Legislative issues, pro bono awards, and changes to the Bar’s disciplinary process will be on the Board of Governor’s February 1 agenda when it meets in Tallahassee. The board may also get potentially far-reaching recommendations on the way it oversees for-profit lawyer referral services and the lawyers who use them.
The meeting will be about a month before the Legislature convenes its 2013 Regular Session, and legislative matters typically occupy an important segment of the meeting.
The board, at its December meeting, adopted for the 2012-14 biennium two traditional Bar positions. One calls for the Supreme Court maintaining its oversight of the legal profession and the other reiterates support for adequate funding for the court system.
Legislation Committee Chair Laird Lile noted at that meeting the committee will likely have more Bar legislative positions for the board to consider at the Tallahassee gathering. In addition, sections usually have several positions for board review as they gear up their legislative activities for the session.
The day before the meeting, the board will attend the annual pro bono award ceremony at the Supreme Court. Awards include the Tobias Simon Pro Bono Service Award to honor a lawyer who has demonstrated exemplary pro bono service during his or her career; The Florida Bar President’s Pro Bono Service Award, which goes to a lawyer from each circuit who has shown outstanding pro bono service; the Chief Justice’s Law Firm Commendation, which recognizes a law firm for extraordinary commitment to pro bono; the Chief Justice’s Voluntary Bar Association Pro Bono Service Award, which honors a local bar that has shown a significant contribution to pro bono service; the Young Lawyers Division Pro Bono Service Award, which recognizes a young lawyer who exemplifies the profession’s ideals; and the Distinguished Judicial Service Award, which recognizes a judge for his or her service to the public, especially for supporting pro bono service.
The Communications and Disciplinary Procedure committees will present rule amendments based on recommendations from the Hawkins Commission, which last year completed a review of the Bar’s grievance process.
The DPC is looking at the rule, which limits disciplinary diversions to one every seven years. The Bar offers diversion courses for advertising, ethics, professionalism, trust accounting, law office management, stress management, and Florida Lawyers Assistance, Inc. To qualify for diversion in less than seven years, the affected lawyer would have to be diverted to a different program from earlier diversions.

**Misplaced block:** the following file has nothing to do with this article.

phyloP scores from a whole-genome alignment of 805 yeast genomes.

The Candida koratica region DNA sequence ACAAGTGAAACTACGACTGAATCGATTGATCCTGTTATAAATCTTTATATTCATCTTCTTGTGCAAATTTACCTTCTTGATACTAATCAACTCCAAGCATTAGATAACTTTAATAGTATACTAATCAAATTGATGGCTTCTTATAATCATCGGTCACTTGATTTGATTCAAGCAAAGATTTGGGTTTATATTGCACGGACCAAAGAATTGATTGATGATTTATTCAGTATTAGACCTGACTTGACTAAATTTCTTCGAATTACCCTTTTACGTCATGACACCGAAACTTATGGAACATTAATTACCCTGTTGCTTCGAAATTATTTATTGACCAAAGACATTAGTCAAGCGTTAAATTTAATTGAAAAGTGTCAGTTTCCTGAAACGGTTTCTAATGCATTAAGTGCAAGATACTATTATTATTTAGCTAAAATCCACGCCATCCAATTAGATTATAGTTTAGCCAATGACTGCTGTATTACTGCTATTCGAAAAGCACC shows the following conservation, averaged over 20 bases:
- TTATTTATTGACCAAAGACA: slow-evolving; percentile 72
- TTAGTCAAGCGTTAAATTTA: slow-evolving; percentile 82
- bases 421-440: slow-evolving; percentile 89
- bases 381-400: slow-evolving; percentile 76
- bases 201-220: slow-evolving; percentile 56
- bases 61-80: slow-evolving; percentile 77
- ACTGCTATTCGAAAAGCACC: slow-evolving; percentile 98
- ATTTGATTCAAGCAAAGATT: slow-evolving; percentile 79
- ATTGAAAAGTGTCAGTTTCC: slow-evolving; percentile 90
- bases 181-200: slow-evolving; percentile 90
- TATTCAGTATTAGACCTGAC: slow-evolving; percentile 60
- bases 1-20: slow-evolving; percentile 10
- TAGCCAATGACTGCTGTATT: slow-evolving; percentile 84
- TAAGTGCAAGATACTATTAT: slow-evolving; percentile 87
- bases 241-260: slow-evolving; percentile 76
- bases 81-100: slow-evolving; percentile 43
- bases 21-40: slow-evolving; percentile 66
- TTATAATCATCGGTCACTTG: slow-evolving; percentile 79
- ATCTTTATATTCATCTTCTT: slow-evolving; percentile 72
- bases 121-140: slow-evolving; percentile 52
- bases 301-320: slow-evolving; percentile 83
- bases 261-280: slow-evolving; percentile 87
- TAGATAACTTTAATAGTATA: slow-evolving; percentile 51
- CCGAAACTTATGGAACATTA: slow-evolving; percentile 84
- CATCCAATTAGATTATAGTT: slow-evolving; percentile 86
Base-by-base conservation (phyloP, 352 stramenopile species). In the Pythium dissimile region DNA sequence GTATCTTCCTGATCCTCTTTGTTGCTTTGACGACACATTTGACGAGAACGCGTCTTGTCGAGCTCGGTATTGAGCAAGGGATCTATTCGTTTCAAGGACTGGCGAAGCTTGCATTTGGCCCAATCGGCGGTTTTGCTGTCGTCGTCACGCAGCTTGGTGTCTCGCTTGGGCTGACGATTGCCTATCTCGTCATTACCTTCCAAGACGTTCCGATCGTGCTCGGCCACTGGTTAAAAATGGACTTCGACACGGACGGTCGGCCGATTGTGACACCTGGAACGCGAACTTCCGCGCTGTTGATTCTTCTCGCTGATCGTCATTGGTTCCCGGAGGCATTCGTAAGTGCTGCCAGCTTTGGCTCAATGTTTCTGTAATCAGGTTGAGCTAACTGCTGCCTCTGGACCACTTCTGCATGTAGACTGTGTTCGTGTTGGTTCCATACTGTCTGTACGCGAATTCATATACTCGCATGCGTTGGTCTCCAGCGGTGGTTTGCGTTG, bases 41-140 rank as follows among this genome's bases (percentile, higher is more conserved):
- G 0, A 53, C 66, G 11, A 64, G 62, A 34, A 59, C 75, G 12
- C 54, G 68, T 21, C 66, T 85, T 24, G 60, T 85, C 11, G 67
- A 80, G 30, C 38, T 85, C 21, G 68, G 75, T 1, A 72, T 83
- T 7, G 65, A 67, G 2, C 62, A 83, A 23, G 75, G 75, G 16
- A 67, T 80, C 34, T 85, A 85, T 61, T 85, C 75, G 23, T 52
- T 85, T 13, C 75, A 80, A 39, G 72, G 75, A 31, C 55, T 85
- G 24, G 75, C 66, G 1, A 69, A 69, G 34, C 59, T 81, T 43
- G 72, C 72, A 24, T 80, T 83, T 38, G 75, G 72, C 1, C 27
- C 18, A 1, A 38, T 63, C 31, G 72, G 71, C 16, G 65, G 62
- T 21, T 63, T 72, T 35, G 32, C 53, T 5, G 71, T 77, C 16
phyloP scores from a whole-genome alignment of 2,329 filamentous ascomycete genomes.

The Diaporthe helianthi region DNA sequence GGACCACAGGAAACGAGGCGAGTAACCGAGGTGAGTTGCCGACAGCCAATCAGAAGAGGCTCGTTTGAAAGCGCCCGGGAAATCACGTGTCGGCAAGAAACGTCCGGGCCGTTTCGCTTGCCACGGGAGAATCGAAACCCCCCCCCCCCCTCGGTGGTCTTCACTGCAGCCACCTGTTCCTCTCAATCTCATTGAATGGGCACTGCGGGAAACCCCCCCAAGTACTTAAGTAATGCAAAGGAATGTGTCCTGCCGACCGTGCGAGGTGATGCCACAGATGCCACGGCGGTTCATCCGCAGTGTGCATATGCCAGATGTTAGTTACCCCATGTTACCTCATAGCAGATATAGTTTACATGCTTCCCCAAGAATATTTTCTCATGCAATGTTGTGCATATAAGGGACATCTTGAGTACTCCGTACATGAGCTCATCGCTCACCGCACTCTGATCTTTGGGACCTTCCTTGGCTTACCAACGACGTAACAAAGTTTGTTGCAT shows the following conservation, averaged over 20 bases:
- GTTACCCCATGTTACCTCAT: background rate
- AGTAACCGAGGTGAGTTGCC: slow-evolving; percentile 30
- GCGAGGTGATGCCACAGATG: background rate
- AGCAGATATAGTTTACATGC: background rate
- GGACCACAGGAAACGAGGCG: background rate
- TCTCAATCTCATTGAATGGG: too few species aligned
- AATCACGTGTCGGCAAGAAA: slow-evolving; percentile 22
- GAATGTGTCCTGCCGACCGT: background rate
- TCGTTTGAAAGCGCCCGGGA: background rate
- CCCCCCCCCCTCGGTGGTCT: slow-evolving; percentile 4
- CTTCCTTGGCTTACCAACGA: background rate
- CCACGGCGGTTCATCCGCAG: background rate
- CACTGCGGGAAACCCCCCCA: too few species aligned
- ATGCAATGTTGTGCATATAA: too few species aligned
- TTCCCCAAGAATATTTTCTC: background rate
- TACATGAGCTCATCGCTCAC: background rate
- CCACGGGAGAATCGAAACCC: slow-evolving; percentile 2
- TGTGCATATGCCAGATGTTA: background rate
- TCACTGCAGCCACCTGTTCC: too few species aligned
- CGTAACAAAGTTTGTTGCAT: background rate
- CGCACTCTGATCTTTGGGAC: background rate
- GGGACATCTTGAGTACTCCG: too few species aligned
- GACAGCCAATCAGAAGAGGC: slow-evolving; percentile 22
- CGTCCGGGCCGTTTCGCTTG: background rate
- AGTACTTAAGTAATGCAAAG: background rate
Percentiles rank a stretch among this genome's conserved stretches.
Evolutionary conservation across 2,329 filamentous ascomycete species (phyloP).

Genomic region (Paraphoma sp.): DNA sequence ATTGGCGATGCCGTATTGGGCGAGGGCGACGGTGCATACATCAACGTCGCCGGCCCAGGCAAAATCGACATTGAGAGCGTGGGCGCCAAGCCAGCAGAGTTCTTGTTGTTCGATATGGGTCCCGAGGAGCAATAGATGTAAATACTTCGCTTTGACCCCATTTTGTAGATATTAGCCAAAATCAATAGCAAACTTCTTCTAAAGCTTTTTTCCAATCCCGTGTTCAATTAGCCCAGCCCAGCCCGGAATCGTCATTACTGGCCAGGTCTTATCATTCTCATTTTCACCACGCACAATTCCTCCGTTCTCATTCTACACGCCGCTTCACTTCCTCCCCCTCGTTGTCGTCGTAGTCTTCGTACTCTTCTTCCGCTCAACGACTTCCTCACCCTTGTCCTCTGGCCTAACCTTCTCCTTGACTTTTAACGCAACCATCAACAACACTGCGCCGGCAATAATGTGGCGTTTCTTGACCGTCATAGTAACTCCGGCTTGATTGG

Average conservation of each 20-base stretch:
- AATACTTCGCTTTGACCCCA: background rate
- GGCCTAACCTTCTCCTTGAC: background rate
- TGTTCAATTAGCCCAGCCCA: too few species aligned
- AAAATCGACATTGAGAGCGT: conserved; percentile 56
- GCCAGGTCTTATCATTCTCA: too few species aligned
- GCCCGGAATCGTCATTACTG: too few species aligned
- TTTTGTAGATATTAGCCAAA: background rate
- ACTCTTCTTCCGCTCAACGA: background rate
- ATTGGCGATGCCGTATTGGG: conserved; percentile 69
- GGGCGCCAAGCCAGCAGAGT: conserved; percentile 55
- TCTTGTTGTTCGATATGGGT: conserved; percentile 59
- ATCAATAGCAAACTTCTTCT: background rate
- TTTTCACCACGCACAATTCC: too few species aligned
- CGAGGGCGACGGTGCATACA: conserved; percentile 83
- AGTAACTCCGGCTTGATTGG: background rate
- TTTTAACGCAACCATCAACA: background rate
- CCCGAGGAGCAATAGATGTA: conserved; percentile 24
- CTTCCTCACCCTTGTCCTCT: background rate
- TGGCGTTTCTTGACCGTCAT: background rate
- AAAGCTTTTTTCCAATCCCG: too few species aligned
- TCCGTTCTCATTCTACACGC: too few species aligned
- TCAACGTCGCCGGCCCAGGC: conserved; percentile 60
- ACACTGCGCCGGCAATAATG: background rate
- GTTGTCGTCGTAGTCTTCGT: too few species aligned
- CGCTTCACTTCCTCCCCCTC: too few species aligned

Diversions are available for lawyers facing minor disciplinary issues, and the Hawkins Commission concluded it was unfair to deny a lawyer a diversion, for example, for trust accounting problems because the lawyer had an earlier diversion for an advertising issue.
The Communications Committee will be making recommendations on the communications-related proposals from the commission. Those include having one location on the Bar’s website for grievance-related information for the public, improving education for both Bar members and the public about the disciplinary system, creating a communications program to deal with high-profile, high-visibility discipline matters, such as the Scott Rothstein Ponzi-scheme case, and improving feedback to judges who refer lawyers for discipline to the Bar.
The Board Review Committee on Professional Ethics has been studying the recommendations submitted last summer by the Special Committee on Lawyer Referral Services, and Chair Carl Schwait told the board in December he expects to report on those at the board’s February or April meeting.
The special committee’s recommendations included prohibiting lawyers from accepting referrals from a service that also makes referrals to other professional services for the same incident. That recommendation would affect large referral services that solicit accident victims for both medical and legal referrals.
Another proposal would require lawyers to report to the Bar all referral services to which they belong and disclose to referred prospective clients about their participation in referral services. Currently, services are required to register with the Bar and list participating lawyers — a requirement that would be maintained.
Other recommendations include having one lawyer in a law firm being responsible for handling referrals from a service and prohibiting lawyers from initiating contact with a referred client, instead requiring that the prospective client initiate contact with the lawyer.
The board also could receive a report from the Program Evaluation Committee on the Leadership Academy being proposed by Bar President-elect Gene Pettis and former YLD President Reneé Thompson. The academy would train lawyers for Bar and community service.
Additionally, The PEC will present a request to form the Senior Lawyers Section.
On another matter, the Bar will appoint two lawyers for three-year terms on The Florida Bar Foundation Board of Directors.